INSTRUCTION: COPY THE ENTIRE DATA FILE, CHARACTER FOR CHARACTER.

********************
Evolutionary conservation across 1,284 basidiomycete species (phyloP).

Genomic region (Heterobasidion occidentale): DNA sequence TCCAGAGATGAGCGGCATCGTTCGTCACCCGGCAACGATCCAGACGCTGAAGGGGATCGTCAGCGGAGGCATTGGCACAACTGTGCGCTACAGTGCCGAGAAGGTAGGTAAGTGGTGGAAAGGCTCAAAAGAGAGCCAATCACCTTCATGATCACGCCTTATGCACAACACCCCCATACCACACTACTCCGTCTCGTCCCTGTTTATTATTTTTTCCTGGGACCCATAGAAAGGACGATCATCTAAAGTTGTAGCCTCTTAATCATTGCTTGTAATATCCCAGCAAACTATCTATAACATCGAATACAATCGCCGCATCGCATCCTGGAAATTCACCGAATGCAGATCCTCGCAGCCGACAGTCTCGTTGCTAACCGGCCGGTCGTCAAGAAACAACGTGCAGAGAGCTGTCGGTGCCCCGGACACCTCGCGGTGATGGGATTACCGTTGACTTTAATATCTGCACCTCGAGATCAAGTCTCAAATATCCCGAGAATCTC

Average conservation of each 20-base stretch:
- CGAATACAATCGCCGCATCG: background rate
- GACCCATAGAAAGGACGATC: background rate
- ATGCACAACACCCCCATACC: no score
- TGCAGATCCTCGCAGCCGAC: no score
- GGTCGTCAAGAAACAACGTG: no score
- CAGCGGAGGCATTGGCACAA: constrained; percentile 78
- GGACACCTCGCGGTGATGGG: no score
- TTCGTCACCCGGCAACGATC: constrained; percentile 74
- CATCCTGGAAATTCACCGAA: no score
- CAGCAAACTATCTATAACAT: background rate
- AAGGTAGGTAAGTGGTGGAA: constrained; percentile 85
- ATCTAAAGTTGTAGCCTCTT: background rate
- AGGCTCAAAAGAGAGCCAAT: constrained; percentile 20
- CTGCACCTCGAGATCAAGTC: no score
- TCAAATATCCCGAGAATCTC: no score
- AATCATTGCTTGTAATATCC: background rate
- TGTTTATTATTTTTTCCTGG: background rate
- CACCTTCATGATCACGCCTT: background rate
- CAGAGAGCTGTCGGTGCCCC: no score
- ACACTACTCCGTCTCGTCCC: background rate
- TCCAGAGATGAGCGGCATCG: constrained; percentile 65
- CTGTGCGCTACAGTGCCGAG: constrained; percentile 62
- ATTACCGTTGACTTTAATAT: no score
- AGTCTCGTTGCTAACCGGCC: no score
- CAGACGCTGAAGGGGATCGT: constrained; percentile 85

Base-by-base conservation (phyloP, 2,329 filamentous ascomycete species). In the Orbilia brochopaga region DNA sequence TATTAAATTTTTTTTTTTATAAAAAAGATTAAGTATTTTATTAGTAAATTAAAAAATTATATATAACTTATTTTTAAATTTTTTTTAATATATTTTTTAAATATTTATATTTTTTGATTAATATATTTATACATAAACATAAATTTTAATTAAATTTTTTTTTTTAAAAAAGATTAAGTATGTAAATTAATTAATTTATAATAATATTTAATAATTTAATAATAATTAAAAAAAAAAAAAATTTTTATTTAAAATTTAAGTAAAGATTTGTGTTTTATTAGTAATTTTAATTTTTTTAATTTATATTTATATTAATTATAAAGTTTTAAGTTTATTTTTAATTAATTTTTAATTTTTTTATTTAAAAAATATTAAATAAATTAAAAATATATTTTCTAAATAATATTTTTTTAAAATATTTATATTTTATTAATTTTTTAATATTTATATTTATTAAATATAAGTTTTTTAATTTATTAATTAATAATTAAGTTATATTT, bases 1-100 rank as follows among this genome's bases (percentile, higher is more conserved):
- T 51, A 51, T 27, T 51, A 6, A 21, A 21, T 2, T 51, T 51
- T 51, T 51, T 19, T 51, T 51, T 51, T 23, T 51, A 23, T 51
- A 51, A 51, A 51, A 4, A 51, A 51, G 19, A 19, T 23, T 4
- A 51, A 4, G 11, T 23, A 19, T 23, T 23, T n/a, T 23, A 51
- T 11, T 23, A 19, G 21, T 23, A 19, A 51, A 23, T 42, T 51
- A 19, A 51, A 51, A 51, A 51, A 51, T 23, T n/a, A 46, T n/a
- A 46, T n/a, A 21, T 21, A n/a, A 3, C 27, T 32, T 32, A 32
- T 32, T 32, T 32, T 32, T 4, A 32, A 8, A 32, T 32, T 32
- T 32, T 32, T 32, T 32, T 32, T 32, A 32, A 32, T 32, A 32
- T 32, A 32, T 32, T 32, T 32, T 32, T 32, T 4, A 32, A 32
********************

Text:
Evolutionary conservation across 1,284 basidiomycete species (phyloP).

Genomic region (Heterobasidion occidentale): DNA sequence TCCAGAGATGAGCGGCATCGTTCGTCACCCGGCAACGATCCAGACGCTGAAGGGGATCGTCAGCGGAGGCATTGGCACAACTGTGCGCTACAGTGCCGAGAAGGTAGGTAAGTGGTGGAAAGGCTCAAAAGAGAGCCAATCACCTTCATGATCACGCCTTATGCACAACACCCCCATACCACACTACTCCGTCTCGTCCCTGTTTATTATTTTTTCCTGGGACCCATAGAAAGGACGATCATCTAAAGTTGTAGCCTCTTAATCATTGCTTGTAATATCCCAGCAAACTATCTATAACATCGAATACAATCGCCGCATCGCATCCTGGAAATTCACCGAATGCAGATCCTCGCAGCCGACAGTCTCGTTGCTAACCGGCCGGTCGTCAAGAAACAACGTGCAGAGAGCTGTCGGTGCCCCGGACACCTCGCGGTGATGGGATTACCGTTGACTTTAATATCTGCACCTCGAGATCAAGTCTCAAATATCCCGAGAATCTC

Average conservation of each 20-base stretch:
- CGAATACAATCGCCGCATCG: background rate
- GACCCATAGAAAGGACGATC: background rate
- ATGCACAACACCCCCATACC: no score
- TGCAGATCCTCGCAGCCGAC: no score
- GGTCGTCAAGAAACAACGTG: no score
- CAGCGGAGGCATTGGCACAA: constrained; percentile 78
- GGACACCTCGCGGTGATGGG: no score
- TTCGTCACCCGGCAACGATC: constrained; percentile 74
- CATCCTGGAAATTCACCGAA: no score
- CAGCAAACTATCTATAACAT: background rate
- AAGGTAGGTAAGTGGTGGAA: constrained; percentile 85
- ATCTAAAGTTGTAGCCTCTT: background rate
- AGGCTCAAAAGAGAGCCAAT: constrained; percentile 20
- CTGCACCTCGAGATCAAGTC: no score
- TCAAATATCCCGAGAATCTC: no score
- AATCATTGCTTGTAATATCC: background rate
- TGTTTATTATTTTTTCCTGG: background rate
- CACCTTCATGATCACGCCTT: background rate
- CAGAGAGCTGTCGGTGCCCC: no score
- ACACTACTCCGTCTCGTCCC: background rate
- TCCAGAGATGAGCGGCATCG: constrained; percentile 65
- CTGTGCGCTACAGTGCCGAG: constrained; percentile 62
- ATTACCGTTGACTTTAATAT: no score
- AGTCTCGTTGCTAACCGGCC: no score
- CAGACGCTGAAGGGGATCGT: constrained; percentile 85

Base-by-base conservation (phyloP, 2,329 filamentous ascomycete species). In the Orbilia brochopaga region DNA sequence TATTAAATTTTTTTTTTTATAAAAAAGATTAAGTATTTTATTAGTAAATTAAAAAATTATATATAACTTATTTTTAAATTTTTTTTAATATATTTTTTAAATATTTATATTTTTTGATTAATATATTTATACATAAACATAAATTTTAATTAAATTTTTTTTTTTAAAAAAGATTAAGTATGTAAATTAATTAATTTATAATAATATTTAATAATTTAATAATAATTAAAAAAAAAAAAAATTTTTATTTAAAATTTAAGTAAAGATTTGTGTTTTATTAGTAATTTTAATTTTTTTAATTTATATTTATATTAATTATAAAGTTTTAAGTTTATTTTTAATTAATTTTTAATTTTTTTATTTAAAAAATATTAAATAAATTAAAAATATATTTTCTAAATAATATTTTTTTAAAATATTTATATTTTATTAATTTTTTAATATTTATATTTATTAAATATAAGTTTTTTAATTTATTAATTAATAATTAAGTTATATTT, bases 1-100 rank as follows among this genome's bases (percentile, higher is more conserved):
- T 51, A 51, T 27, T 51, A 6, A 21, A 21, T 2, T 51, T 51
- T 51, T 51, T 19, T 51, T 51, T 51, T 23, T 51, A 23, T 51
- A 51, A 51, A 51, A 4, A 51, A 51, G 19, A 19, T 23, T 4
- A 51, A 4, G 11, T 23, A 19, T 23, T 23, T n/a, T 23, A 51
- T 11, T 23, A 19, G 21, T 23, A 19, A 51, A 23, T 42, T 51
- A 19, A 51, A 51, A 51, A 51, A 51, T 23, T n/a, A 46, T n/a
- A 46, T n/a, A 21, T 21, A n/a, A 3, C 27, T 32, T 32, A 32
- T 32, T 32, T 32, T 32, T 4, A 32, A 8, A 32, T 32, T 32
- T 32, T 32, T 32, T 32, T 32, T 32, A 32, A 32, T 32, A 32
- T 32, A 32, T 32, T 32, T 32, T 32, T 32, T 4, A 32, A 32